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A brief history of Dufferin Park race track

by M Monastyrskyj, CELOS researcher

Dufferin Mall, on the west side of Dufferin St. across the street from Dufferin Grove park, sits on land that until 1955 was occupied by a half-mile horse race track officially called Dufferin Park, but unofficially nicknamed Little Saratoga and Sufferin Park.

The property that would become the track was once owned by the Denison family and was already being used for private racing in the 1800s. In 1905, a group of investors including a well known gambling man by the name of Abe Orpen began to rent the property for public meets.

In 1909 the Globe (the forerunner of today's Globe and Mail) started a campaign to shut down Dufferin arguing the races were being run under a provincial charter that was no longer valid. After holding hearings, Ontario's attorney general ruled the charter had expired. Abe Orpen appealed to Wilfred Laurier's government in Ottawa, which granted him a federal charter allowing him to operate four race tracks including the one at Dufferin Park. The controversy over the charter was a part of a larger campaign by churches and newspapers against race-track gambling in Canada.

Abe Orpen owned the track until his death in 1937. Towards the end of his life, he had acquired a measure of respectability, but in his early days he was a controversial figure because of his gambling businesses. An obituary that appeared in the Globe and Mail described Orpen in his younger days as “the lawbreaker who ran the poolroom in old Toronto Junction, and came within an inch of going to jail as the proprietor of a gambling club on Wellington Street.”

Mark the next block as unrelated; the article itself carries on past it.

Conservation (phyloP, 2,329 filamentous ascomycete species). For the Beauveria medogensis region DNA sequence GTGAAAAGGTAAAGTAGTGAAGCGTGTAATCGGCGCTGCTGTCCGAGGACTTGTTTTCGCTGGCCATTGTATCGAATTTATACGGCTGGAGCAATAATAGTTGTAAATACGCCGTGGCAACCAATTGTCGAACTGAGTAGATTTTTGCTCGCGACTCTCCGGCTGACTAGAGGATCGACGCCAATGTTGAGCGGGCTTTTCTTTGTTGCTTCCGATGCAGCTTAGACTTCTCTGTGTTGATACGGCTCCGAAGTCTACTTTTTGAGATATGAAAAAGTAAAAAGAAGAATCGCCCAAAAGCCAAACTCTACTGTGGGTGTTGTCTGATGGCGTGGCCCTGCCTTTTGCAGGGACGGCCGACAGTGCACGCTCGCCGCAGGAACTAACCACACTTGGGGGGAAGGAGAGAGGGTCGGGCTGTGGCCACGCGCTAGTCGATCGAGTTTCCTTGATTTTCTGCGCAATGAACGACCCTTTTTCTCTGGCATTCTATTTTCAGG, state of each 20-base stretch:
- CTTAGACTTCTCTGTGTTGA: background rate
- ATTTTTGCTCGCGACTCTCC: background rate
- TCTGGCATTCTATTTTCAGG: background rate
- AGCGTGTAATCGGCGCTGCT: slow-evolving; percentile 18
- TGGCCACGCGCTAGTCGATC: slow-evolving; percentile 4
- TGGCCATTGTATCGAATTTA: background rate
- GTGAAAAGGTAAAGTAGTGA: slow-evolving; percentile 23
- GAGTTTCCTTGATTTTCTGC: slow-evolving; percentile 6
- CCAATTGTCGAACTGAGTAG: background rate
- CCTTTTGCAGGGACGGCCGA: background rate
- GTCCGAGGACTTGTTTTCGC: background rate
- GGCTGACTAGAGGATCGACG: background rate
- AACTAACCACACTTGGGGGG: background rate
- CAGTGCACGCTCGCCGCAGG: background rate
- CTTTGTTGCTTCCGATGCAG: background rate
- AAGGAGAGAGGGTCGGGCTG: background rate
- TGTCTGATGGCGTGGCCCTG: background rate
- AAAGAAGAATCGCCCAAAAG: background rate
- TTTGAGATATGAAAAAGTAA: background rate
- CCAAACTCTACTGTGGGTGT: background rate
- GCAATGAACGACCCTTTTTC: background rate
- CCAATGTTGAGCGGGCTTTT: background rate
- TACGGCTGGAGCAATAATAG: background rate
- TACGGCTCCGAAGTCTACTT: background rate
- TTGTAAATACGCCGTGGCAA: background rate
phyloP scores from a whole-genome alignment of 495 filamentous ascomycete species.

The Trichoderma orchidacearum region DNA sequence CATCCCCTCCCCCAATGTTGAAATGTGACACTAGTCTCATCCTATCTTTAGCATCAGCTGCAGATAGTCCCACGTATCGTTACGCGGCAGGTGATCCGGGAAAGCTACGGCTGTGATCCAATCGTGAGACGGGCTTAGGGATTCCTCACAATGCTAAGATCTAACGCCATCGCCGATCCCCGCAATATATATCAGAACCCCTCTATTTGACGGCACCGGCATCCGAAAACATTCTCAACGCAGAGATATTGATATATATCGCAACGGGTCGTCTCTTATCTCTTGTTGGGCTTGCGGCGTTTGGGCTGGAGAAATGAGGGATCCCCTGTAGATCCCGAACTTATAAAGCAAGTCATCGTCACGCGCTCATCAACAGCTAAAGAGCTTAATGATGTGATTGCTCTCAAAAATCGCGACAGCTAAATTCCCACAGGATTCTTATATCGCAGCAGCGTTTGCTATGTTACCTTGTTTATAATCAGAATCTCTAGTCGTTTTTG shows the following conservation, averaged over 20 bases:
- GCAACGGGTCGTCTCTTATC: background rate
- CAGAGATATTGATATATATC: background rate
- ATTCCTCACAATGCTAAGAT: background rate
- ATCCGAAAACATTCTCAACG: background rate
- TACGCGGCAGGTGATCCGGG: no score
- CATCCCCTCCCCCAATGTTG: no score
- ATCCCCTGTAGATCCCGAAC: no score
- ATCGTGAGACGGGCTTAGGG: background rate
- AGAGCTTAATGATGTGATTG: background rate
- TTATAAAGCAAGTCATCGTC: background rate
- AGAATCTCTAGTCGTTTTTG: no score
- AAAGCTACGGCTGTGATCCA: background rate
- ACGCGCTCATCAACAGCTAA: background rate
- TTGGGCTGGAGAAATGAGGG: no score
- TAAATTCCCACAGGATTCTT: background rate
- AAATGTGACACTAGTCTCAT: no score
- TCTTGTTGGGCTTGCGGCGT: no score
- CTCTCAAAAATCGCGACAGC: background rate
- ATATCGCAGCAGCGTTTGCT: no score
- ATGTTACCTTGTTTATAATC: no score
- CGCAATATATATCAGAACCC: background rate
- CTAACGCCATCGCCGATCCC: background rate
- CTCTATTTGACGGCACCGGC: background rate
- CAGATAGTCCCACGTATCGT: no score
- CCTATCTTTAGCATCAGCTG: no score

After Orpen died, the race track was taken over by his son Fred, who became known for among other things banging out on his piano a badly played rendition of God Save the Queen at the start of each racing day. In 1955 Fred Orpen closed Dufferin Park and sold it. The new owners tore down the track and built a strip mall known as Dufferin Plaza. In 1972, the stores in the plaza were put under a roof and the shopping centre was rechristened the Dufferin Mall.

During its fifty years of existence, Dufferin Park was more than a race track. It also served as a stadium for events like circuses and wild west shows. When the circus came to Dufferin, the animals and performers would march along Bloor and Brock in a parade from the old TTC barns on Lansdowne down to the track on Dufferin. In the June 30, 1911 edition of the Globe there is a display ad for the Young Buffalo wild west show at Dufferin Park. Among the featured performers is Annie Oakley, “peerless rifle and wing shot of the world.” In addition to “Indians, Cowboys and Girls” the ad promised a “big street parade.”

(Click here to view pictures of the track found on the Toronto archives website.)

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